AN recently profiled the emerging architectural typology of spaceports across the country, and now there’s news from the Houston site that helped launch the dream of space travel decades ago. Independence Shuttle, a full-scale replica of NASA’s iconic Space Shuttle, recently was moved from the Johnson Space Center (JSC) to its next-door neighbor, Space Center Houston.
To some people, the relocation was a matter of mere logistics. To others, however, the transfer symbolized not just a lessening of power and precedence associated with Johnson Space Center, but with NASA’s space program as a whole.
Johnson Space Center, formed in 1961, is one of ten major NASA field centers, and one of the most famous space travel establishments. The 40-foot deep swimming pool built for astronaut training, was, in its heyday, frequented by astronauts and the curious public alike. The control room oversaw the launch and devastating loss of the Challenger, received Armstrong’s transmission as he made his first steps on the moon, and rejoiced with the rest of America during the Apollo 13 recovery. To say that JSC is iconic, a cornerstone, and a piece of history is an understatement: it is a monolithic nexus of space travel, this world’s anchoring connection to the vast unknown.
So as grand-scale space launches wane and commercial flight takes over, the creeping neglect of JSC’s facilities and consequent decline stabs into the hearts of those connected to NASA’s past—and not simply for nostalgic reasons.
Astronauts associated with JSC’s glory days—men like Neil Armstrong, Gene Cernan, and Jim Lovell—have spoken out against the political shifts associated with JSC’s downsizing. One such maneuver occurred when President Obama cancelled Constellation—a Bush-era initiative to send astronauts to the moon—in order to shuttle a sizable chunk of NASA’s funding from the manned space exploration into commercial space flight. The shift denotes a decrease in specialist training aimed at greater expansion into grand scale space projects—missions to Mars, for example, or a continuation of low-orbiting space travel—towards everything that “commercial space travel” connotes: sending consumers, not specialists, into orbit; changing the pioneer frontier into a tourism industry.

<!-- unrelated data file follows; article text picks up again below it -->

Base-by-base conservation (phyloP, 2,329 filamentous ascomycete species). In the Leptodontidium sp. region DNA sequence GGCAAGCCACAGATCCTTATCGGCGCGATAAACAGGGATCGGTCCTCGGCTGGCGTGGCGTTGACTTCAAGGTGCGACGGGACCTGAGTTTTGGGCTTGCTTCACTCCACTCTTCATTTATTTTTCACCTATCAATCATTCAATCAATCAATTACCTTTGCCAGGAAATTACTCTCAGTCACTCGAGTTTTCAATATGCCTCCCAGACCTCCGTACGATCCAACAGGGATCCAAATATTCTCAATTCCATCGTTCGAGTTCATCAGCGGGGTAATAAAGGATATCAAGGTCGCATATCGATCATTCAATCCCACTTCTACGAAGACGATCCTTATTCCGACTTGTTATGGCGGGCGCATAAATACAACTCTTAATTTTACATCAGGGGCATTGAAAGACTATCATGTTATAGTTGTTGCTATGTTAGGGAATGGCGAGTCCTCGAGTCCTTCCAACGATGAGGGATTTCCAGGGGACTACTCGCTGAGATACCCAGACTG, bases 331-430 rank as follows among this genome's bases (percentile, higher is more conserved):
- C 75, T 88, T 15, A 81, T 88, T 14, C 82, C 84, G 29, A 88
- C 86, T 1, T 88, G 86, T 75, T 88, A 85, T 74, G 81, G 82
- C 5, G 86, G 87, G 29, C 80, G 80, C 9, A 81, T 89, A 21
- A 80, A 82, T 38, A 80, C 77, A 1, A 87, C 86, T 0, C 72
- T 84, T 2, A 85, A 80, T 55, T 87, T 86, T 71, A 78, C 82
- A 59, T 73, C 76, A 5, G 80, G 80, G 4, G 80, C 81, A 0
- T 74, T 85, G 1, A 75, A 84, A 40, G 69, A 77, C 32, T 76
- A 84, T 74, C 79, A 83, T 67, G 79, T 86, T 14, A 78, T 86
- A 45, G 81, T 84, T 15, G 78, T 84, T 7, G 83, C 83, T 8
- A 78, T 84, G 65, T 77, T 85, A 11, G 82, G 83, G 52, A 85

Armstrong and Levitt both argue that the change negates the $10 billion already funneled into Constellation. They claim that private enterprise is taking a major step backward, that government’s funding focal change will place the U.S. into a reliant relationship with Russia, thereby relegating the nation to a second-rate spot for space travel. These men are the voice, in a nutshell, of those deeply unhappy with the changes taking place.
JSC countered these claims with an official statement claiming that the center is still relevant. It cited robotics projects and continued operation of Orion—a spacecraft designed to take astronauts to asteroids—as evidence. JSC, the statement said, is a cultural mainstay of Houston’s identity, and it will stay that way.
Certain facts remain however, and seeing, in this case, is part of believing. The government’s retraction of funds has instilled the center with a calcified, weary demeanor. JSC has employed far fewer people in the past two years than ever before. Half the buildings have been torn down or consolidated. One of them is a new building, the NASA Johnson Space Center 20, which has upstaged its famous brother by being the first LEED platinum project of its kind in NASA. In comparison, the control room at JSC that once oversaw mankind’s greatest scientific achievements now has less technology than the average smart phone. “Nothing’s going on there,” said one former NASA employee. “People are leaving in waves.”
The Independence Shuttle was just moved next door. But as far as interpreting symbols go, they might as well have launched it to the moon.